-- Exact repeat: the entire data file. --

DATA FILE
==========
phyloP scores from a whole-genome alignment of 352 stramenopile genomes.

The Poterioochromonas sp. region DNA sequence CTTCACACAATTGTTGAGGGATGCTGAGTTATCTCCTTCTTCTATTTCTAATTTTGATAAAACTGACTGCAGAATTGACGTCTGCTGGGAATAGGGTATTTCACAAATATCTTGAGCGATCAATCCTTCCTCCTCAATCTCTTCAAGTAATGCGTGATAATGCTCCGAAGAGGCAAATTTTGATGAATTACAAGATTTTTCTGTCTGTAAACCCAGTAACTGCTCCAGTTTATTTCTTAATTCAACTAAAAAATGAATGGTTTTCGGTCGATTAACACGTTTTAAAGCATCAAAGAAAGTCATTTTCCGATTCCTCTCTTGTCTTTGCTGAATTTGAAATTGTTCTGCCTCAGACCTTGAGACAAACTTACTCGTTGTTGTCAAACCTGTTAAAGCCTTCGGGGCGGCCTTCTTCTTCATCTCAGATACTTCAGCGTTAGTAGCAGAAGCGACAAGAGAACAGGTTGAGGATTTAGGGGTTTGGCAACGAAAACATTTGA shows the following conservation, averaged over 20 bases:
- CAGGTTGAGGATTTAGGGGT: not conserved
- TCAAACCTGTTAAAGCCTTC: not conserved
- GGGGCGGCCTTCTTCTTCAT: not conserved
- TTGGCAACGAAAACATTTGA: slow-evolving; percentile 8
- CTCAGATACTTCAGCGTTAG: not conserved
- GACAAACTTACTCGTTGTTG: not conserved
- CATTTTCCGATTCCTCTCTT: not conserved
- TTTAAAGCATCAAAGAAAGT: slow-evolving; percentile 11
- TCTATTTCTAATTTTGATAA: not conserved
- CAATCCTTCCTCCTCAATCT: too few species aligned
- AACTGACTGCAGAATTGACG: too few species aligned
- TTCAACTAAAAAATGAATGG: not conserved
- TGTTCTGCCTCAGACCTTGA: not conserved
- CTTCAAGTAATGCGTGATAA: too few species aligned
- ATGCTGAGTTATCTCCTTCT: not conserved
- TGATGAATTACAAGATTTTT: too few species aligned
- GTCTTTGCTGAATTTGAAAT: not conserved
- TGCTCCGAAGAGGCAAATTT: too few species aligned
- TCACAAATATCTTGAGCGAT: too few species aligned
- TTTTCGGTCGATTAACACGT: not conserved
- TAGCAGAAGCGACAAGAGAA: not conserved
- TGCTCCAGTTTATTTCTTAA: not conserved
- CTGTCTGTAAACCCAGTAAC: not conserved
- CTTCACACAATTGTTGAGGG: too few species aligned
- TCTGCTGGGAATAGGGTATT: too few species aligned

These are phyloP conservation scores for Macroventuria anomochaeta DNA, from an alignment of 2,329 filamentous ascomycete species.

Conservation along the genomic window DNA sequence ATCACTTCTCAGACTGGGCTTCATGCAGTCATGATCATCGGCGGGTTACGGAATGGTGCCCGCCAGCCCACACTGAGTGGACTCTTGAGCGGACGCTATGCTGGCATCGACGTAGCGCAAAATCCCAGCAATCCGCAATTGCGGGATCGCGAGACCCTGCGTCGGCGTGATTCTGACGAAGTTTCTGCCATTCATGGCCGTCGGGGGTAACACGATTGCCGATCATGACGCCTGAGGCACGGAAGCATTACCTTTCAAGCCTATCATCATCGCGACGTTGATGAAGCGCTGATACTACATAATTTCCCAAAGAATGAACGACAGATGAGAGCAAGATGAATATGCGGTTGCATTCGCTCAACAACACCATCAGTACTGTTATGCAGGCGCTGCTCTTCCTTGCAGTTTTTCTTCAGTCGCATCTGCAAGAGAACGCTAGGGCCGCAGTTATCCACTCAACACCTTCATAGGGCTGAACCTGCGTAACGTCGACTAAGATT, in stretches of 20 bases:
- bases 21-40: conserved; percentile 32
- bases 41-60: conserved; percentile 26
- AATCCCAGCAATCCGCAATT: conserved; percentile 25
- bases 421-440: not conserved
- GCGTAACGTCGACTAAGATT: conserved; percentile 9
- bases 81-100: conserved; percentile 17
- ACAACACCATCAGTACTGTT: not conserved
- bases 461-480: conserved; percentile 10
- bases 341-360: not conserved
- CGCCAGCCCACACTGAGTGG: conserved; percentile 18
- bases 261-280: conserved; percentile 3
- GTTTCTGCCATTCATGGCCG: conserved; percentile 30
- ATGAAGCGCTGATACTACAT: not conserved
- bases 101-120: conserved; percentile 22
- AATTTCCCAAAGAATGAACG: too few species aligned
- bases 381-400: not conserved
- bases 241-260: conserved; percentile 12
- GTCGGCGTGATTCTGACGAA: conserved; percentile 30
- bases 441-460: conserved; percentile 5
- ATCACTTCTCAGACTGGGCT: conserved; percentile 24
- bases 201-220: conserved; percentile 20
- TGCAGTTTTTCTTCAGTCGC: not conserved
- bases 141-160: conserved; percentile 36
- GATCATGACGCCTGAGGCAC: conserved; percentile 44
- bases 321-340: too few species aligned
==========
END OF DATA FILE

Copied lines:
phyloP scores from a whole-genome alignment of 352 stramenopile genomes.

The Poterioochromonas sp. region DNA sequence CTTCACACAATTGTTGAGGGATGCTGAGTTATCTCCTTCTTCTATTTCTAATTTTGATAAAACTGACTGCAGAATTGACGTCTGCTGGGAATAGGGTATTTCACAAATATCTTGAGCGATCAATCCTTCCTCCTCAATCTCTTCAAGTAATGCGTGATAATGCTCCGAAGAGGCAAATTTTGATGAATTACAAGATTTTTCTGTCTGTAAACCCAGTAACTGCTCCAGTTTATTTCTTAATTCAACTAAAAAATGAATGGTTTTCGGTCGATTAACACGTTTTAAAGCATCAAAGAAAGTCATTTTCCGATTCCTCTCTTGTCTTTGCTGAATTTGAAATTGTTCTGCCTCAGACCTTGAGACAAACTTACTCGTTGTTGTCAAACCTGTTAAAGCCTTCGGGGCGGCCTTCTTCTTCATCTCAGATACTTCAGCGTTAGTAGCAGAAGCGACAAGAGAACAGGTTGAGGATTTAGGGGTTTGGCAACGAAAACATTTGA shows the following conservation, averaged over 20 bases:
- CAGGTTGAGGATTTAGGGGT: not conserved
- TCAAACCTGTTAAAGCCTTC: not conserved
- GGGGCGGCCTTCTTCTTCAT: not conserved
- TTGGCAACGAAAACATTTGA: slow-evolving; percentile 8
- CTCAGATACTTCAGCGTTAG: not conserved
- GACAAACTTACTCGTTGTTG: not conserved
- CATTTTCCGATTCCTCTCTT: not conserved
- TTTAAAGCATCAAAGAAAGT: slow-evolving; percentile 11
- TCTATTTCTAATTTTGATAA: not conserved
- CAATCCTTCCTCCTCAATCT: too few species aligned
- AACTGACTGCAGAATTGACG: too few species aligned
- TTCAACTAAAAAATGAATGG: not conserved
- TGTTCTGCCTCAGACCTTGA: not conserved
- CTTCAAGTAATGCGTGATAA: too few species aligned
- ATGCTGAGTTATCTCCTTCT: not conserved
- TGATGAATTACAAGATTTTT: too few species aligned
- GTCTTTGCTGAATTTGAAAT: not conserved
- TGCTCCGAAGAGGCAAATTT: too few species aligned
- TCACAAATATCTTGAGCGAT: too few species aligned
- TTTTCGGTCGATTAACACGT: not conserved
- TAGCAGAAGCGACAAGAGAA: not conserved
- TGCTCCAGTTTATTTCTTAA: not conserved
- CTGTCTGTAAACCCAGTAAC: not conserved
- CTTCACACAATTGTTGAGGG: too few species aligned
- TCTGCTGGGAATAGGGTATT: too few species aligned

These are phyloP conservation scores for Macroventuria anomochaeta DNA, from an alignment of 2,329 filamentous ascomycete species.

Conservation along the genomic window DNA sequence ATCACTTCTCAGACTGGGCTTCATGCAGTCATGATCATCGGCGGGTTACGGAATGGTGCCCGCCAGCCCACACTGAGTGGACTCTTGAGCGGACGCTATGCTGGCATCGACGTAGCGCAAAATCCCAGCAATCCGCAATTGCGGGATCGCGAGACCCTGCGTCGGCGTGATTCTGACGAAGTTTCTGCCATTCATGGCCGTCGGGGGTAACACGATTGCCGATCATGACGCCTGAGGCACGGAAGCATTACCTTTCAAGCCTATCATCATCGCGACGTTGATGAAGCGCTGATACTACATAATTTCCCAAAGAATGAACGACAGATGAGAGCAAGATGAATATGCGGTTGCATTCGCTCAACAACACCATCAGTACTGTTATGCAGGCGCTGCTCTTCCTTGCAGTTTTTCTTCAGTCGCATCTGCAAGAGAACGCTAGGGCCGCAGTTATCCACTCAACACCTTCATAGGGCTGAACCTGCGTAACGTCGACTAAGATT, in stretches of 20 bases:
- bases 21-40: conserved; percentile 32
- bases 41-60: conserved; percentile 26
- AATCCCAGCAATCCGCAATT: conserved; percentile 25
- bases 421-440: not conserved
- GCGTAACGTCGACTAAGATT: conserved; percentile 9
- bases 81-100: conserved; percentile 17
- ACAACACCATCAGTACTGTT: not conserved
- bases 461-480: conserved; percentile 10
- bases 341-360: not conserved
- CGCCAGCCCACACTGAGTGG: conserved; percentile 18
- bases 261-280: conserved; percentile 3
- GTTTCTGCCATTCATGGCCG: conserved; percentile 30
- ATGAAGCGCTGATACTACAT: not conserved
- bases 101-120: conserved; percentile 22
- AATTTCCCAAAGAATGAACG: too few species aligned
- bases 381-400: not conserved
- bases 241-260: conserved; percentile 12
- GTCGGCGTGATTCTGACGAA: conserved; percentile 30
- bases 441-460: conserved; percentile 5
- ATCACTTCTCAGACTGGGCT: conserved; percentile 24
- bases 201-220: conserved; percentile 20
- TGCAGTTTTTCTTCAGTCGC: not conserved
- bases 141-160: conserved; percentile 36
- GATCATGACGCCTGAGGCAC: conserved; percentile 44
- bases 321-340: too few species aligned